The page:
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Commonwealth v. Oswaldo O.

Appeals Court of Massachusetts, Suffolk

December 10, 2018

COMMONWEALTH
v.
OSWALDO O., a juvenile.

          Heard: September 6, 2018. [1]

         Complaint received and sworn to in the Suffolk County Division of the Juvenile Court Department on May 25, 2016.

         The case was heard by Stephen M. Limon, J.

          Eva G. Jellison for the juvenile.

          Teresa K. Anderson, Assistant District Attorney, for the Commonwealth.

          Present: Blake, Wendlandt, & McDonough, JJ.

          WENDLANDT, J.

         This case involves the application of the doctrine of transferred intent to the crime of assault, which consists of two forms: attempted battery and immediately threatened battery. In Commonwealth v. Melton, 436 Mass. 291 (2002), the Supreme Judicial Court applied the doctrine in connection with the intent element of the attempted battery form of assault. We address now whether the doctrine applies to the intent element of the immediately threatened battery form of assault. In particular, following a bench trial, a Juvenile Court judge adjudicated the juvenile delinquent on one count of assault by means of a dangerous weapon, G. L. c. 265, § 15B.[2] On appeal, the juvenile contends the judge found only that he intended to place one specific victim[3] in fear (as to whom there was no charge) and improperly relied on the doctrine of transferred intent to satisfy the intent element of the immediately threatened battery form of assault with regard to two different victims.[4] Concluding that the doctrine of transferred intent applies to the immediately threatened battery form of assault, we affirm.

         Background.

         The judge's underlying factual findings are not disputed. On May 24, 2016, three high school students (B.H., A.R., [5] and B.H.'s friend, E) were having lunch at a restaurant near their high school in Chelsea when the juvenile approached them. The juvenile was wearing a Tennessee Titans hat, while E was wearing a Chicago Bulls hat; the juvenile asked E to which gang he belonged and told E to "take off" his hat. B.H. testified that he understood the Bulls hat to signify affiliation with the MS gang. The juvenile opened his backpack, displaying a knife. A.R. saw the knife. The juvenile left the restaurant, but remained immediately outside the restaurant with four companions.

         After finishing lunch, B.H., A.R., and E left the restaurant together and entered the park across the street, heading back toward their high school. The juvenile followed them on his bicycle, remaining approximately three meters behind the boys. At some point, however, the juvenile passed the boys, arrived at a small staircase in the park, and dismounted his bicycle. As the boys approached the stairs, the juvenile stopped them. He asked A.R. whether he knew the meaning of the Bulls hat. A.R. replied that he did not. The juvenile then instructed E to take off the Bulls hat, if he did not want any trouble. Following the threat, the juvenile moved behind B.H., A.R., and E, and pulled his backpack from his back to his chest. The juvenile unzipped the backpack and reached inside for the knife. A.R. again saw the knife, and B.H. covered his hands with his sleeves to shield himself from a possible weapon. B.H. and A.R. wrestled the backpack away from the juvenile and ran to the high school.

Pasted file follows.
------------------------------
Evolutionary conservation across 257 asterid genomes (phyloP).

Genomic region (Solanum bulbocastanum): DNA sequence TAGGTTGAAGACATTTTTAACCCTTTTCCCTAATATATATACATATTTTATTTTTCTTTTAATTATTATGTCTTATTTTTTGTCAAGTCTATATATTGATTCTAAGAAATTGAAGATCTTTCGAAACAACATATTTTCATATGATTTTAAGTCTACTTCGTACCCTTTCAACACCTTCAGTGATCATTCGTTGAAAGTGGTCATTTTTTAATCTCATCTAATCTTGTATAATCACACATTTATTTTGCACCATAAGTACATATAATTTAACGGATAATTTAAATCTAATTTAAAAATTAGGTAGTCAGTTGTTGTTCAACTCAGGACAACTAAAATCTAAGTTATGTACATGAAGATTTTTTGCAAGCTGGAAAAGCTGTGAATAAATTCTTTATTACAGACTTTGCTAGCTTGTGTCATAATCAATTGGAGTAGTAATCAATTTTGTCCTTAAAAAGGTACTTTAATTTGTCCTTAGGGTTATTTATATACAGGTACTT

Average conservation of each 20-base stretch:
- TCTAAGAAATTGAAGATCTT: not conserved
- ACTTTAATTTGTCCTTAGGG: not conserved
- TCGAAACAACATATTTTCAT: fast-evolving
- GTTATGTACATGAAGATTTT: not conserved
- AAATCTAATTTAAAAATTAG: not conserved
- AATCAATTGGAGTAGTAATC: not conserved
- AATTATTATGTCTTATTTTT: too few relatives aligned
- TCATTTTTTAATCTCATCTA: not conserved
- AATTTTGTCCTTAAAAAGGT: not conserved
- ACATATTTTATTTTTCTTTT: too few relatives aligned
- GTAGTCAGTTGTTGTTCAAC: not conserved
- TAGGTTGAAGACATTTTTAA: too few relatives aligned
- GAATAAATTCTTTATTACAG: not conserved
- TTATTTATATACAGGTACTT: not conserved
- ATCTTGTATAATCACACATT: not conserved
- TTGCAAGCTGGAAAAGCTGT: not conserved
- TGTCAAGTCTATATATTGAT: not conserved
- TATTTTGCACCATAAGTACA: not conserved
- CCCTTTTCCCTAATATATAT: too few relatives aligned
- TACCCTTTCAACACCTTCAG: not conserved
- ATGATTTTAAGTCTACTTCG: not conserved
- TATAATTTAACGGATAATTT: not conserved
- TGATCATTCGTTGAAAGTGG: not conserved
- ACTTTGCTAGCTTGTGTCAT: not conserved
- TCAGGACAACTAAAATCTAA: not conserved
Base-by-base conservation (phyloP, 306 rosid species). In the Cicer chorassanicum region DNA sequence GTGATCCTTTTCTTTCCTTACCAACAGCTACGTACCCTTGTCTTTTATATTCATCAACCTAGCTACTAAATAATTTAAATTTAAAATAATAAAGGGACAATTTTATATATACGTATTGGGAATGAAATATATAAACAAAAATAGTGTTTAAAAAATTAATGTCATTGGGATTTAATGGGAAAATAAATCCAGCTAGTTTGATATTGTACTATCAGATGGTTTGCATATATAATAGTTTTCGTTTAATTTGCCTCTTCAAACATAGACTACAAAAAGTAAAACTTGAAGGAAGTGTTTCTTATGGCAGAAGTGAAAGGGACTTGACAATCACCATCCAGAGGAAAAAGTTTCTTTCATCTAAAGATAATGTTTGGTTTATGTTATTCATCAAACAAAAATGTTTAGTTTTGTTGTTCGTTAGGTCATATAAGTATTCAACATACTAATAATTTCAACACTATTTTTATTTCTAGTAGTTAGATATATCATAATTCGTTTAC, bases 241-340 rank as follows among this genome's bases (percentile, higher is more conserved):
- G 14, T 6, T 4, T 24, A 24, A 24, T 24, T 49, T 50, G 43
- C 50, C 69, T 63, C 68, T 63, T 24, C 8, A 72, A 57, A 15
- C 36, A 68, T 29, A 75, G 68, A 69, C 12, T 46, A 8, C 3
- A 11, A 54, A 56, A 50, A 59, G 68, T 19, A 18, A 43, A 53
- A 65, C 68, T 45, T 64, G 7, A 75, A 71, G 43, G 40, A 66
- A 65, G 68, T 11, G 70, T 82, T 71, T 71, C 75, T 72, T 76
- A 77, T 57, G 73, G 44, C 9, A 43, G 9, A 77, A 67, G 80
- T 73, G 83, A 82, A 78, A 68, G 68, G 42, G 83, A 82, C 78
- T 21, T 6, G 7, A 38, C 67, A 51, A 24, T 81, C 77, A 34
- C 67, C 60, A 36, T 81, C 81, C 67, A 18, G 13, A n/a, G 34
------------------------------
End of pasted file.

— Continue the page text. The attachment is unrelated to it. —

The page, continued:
Procedural history.

         The juvenile was adjudicated delinquent on the charge of assaulting B.H. by means of a dangerous weapon.[6] At defense counsel's request, the judge entered a continuance without a finding until the juvenile's eighteenth birthday.[7] Under the terms of the continuance, if the juvenile successfully completed the probationary period, the matter would be dismissed, and the juvenile would not have a record of delinquency as a result of the case. The juvenile filed a timely notice of appeal. Approximately half way through his probationary period, and while his appeal was pending, the juvenile filed a motion to terminate probation, which was allowed. Thereafter, the case was dismissed.

         The Commonwealth moved to dismiss the appeal as moot in view of the continuance without a finding and the dismissal of the underlying case. A ...


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